Watch: DRDO successfully test fires Quick Reaction Surface to Air Missile on 4-Aug-2019

The Indian Army felt the need to develop a quick reaction surface-to-air missile systems (QRSAM) because the indigenous Akash air defence system is slower and ineffective while on the move, however it should be noted here that these characteristics were incorporated with a specific purpose and role during its design and development phase and should not be mistaken as an inherent drawback in its capabilities.

The reaction time of Akash is longer and has a radar coverage less than 360 degrees. QRSAMs are needed to defend formations in the forward tactical battlefield area whereas Akash is being used for guarding its assets located in deeper areas inside the country.

Akash is suited for static air defence where the response time may be longer, thus the same may not be suitable for employment in the tactical battle area given the need for quick reaction and speedy engagements. Moreover, it appears that the Army also wants a mobile AD system whereas the Akash may not be as agile and also has a larger footprint.

Since the Trishul surface-to-air system was dumped 10 years ago because of technical failures, the only option was to import a system for quick deployment. After the Trishul system failed, the IAF imported the the Israeli made Spyder by Rafael Advanced Defence Systems and subsequently acquired the Akash system as well. The Indian Army has acquired only the Akash.

QRSAM during its second flight test

To address this inadequacy, a tender was issued in 2008 which evinced poor response from overseas defence contractors because of issues relating to transfer of technology, and the technical features of the requirement. Only Rafael had been selected after technical evaluation, and the tender had to be withdrawn because it was on a single vendor basis.

The new QRSAM system was envisaged by the army as a replacement program for its obsolete Osa-AK and Kvadrat missile systems, Indian Army received a go ahead to initiate a global acquisition program for a quick-reaction surface-to-air missiles from the MoD in September 2007. The acquisition program faced multiple issues, including poor response from vendors and re-tendering to avoid single source acquisition. In the meanwhile, a DRDO project to develop quick-reaction surface-to-air missiles was sanctioned in July 2014 with a budget of ₹476.43 crore.

In April 2016, Bharat Dynamics Limited (BDL) and DRDO signed a Memorandum of Understanding (MoU) for joint development and production of the indigenous Quick Reaction Surface to Air Missile System (QRSAM). The ministry of defence nominated BDL as the Production Agency for supply to the Indian Army. In 2017, Indian Army's global acquisition program was dropped in favour of an indigenously developed QRSAM. The research agency has also responded positively and accepted the challenge to manufacture a world-class missile system.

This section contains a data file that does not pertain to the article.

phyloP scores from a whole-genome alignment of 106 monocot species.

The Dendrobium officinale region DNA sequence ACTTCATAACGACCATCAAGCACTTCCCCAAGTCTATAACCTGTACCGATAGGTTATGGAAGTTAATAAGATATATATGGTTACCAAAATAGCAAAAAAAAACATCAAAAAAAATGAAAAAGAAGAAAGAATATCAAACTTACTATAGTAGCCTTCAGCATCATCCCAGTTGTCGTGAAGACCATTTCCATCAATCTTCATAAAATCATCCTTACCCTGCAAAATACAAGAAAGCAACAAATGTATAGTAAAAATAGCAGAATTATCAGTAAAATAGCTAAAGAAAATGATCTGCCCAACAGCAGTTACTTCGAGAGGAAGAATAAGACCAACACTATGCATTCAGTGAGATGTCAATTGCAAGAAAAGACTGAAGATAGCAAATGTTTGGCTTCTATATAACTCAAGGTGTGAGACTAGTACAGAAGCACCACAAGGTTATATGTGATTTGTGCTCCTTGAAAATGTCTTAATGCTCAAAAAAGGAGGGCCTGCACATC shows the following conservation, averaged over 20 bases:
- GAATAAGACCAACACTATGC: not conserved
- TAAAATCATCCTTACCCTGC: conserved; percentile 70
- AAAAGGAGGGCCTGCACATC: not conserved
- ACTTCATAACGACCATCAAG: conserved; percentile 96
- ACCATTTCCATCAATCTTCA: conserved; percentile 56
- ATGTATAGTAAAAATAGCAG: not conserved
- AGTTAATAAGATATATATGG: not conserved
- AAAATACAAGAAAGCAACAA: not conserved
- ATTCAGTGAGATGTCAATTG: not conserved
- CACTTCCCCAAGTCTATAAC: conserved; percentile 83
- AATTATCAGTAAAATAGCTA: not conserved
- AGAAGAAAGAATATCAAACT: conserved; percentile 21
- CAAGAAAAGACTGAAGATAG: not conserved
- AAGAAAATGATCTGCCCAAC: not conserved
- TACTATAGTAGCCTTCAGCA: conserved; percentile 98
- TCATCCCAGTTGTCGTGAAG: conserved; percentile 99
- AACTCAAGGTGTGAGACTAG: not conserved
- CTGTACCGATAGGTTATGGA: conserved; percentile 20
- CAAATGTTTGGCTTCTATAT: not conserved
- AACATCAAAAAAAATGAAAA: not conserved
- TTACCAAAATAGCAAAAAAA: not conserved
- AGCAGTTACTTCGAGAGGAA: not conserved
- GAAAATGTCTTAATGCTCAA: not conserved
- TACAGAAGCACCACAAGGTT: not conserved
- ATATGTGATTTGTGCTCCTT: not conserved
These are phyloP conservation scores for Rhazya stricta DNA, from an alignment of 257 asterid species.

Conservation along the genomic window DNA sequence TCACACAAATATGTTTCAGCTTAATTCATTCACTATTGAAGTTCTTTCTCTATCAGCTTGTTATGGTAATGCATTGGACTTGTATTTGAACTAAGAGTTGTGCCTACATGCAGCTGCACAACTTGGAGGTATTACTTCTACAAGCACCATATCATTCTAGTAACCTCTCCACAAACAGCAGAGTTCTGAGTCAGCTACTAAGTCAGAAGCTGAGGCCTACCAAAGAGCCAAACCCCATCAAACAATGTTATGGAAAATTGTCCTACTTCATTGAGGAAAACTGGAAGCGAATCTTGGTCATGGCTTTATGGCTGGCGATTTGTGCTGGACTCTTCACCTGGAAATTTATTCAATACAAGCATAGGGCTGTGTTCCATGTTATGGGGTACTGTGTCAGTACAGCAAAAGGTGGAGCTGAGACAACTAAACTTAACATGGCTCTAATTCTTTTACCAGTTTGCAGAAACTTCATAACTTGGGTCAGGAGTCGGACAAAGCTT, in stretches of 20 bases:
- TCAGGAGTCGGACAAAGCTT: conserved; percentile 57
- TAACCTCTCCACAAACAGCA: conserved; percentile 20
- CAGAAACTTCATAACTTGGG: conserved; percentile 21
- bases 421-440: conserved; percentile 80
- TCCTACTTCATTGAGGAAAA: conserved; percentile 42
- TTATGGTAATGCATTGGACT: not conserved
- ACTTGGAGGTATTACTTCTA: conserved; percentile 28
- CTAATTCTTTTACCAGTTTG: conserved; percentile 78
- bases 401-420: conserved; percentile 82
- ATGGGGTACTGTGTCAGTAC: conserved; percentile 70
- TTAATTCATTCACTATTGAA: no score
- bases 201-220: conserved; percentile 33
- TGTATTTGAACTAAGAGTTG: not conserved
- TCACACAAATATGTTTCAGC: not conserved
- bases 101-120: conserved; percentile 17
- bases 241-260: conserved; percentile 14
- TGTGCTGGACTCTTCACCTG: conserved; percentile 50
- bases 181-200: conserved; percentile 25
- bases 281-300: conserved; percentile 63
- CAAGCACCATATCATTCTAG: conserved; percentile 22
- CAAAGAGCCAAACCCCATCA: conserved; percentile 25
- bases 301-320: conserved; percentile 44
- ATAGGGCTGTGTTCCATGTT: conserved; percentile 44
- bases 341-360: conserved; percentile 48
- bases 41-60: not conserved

Salient Features

The missile has a strike range of up to 30 km and has a capability of engaging multiple targets. The sleek and highly mobile air defence system has been developed for the Indian Army. The indigenously developed QRSAM will eventually replace the 'Akash' missile defence system which is on its way out due to technological obsolescence. A QRSAM is different from normal air defence system, as this is an all-weather network-centric, all-terrain missile with electronic counter measures against jamming by aircraft radars, it can take out multiple threats such as aerial targets, tanks and bunkers. The missile incorporates ‘robust control, aerodynamics, propulsion, structural performance and high manoeuvring capabilities’. The missile is truck-mounted with 360 degree rotatable, electronic-mechanically operated, turret-based launch unit. The missile can travel at the speed of 700-800 metre per second.

Successful Testing

  • The first test firing of the missile took place on 4 June 2017.
  • The second test was conducted on 3 July 2017 Around 100 scientists are working as part of the missile development program led by Developed by Defence Research and Development Laboratory (DRDL). DRDO’s other labs including RCI, R&D Engineers and ITR also contributing to the missile development effort
  • On 22 December, the missile was test fired for the third time. While the test was initially reported to be a success, some media reports indicated that the test failed with the missile being unresponsive after it took off
  • The fourth test took place on 8 October 2018 and was reported to be successful
  • The fifth test was successfully performed on 26 February 2019 from a rotatable truck-based launch unit
  • The latest sixth test was successfully tested on 04 August 2019

Our Bureau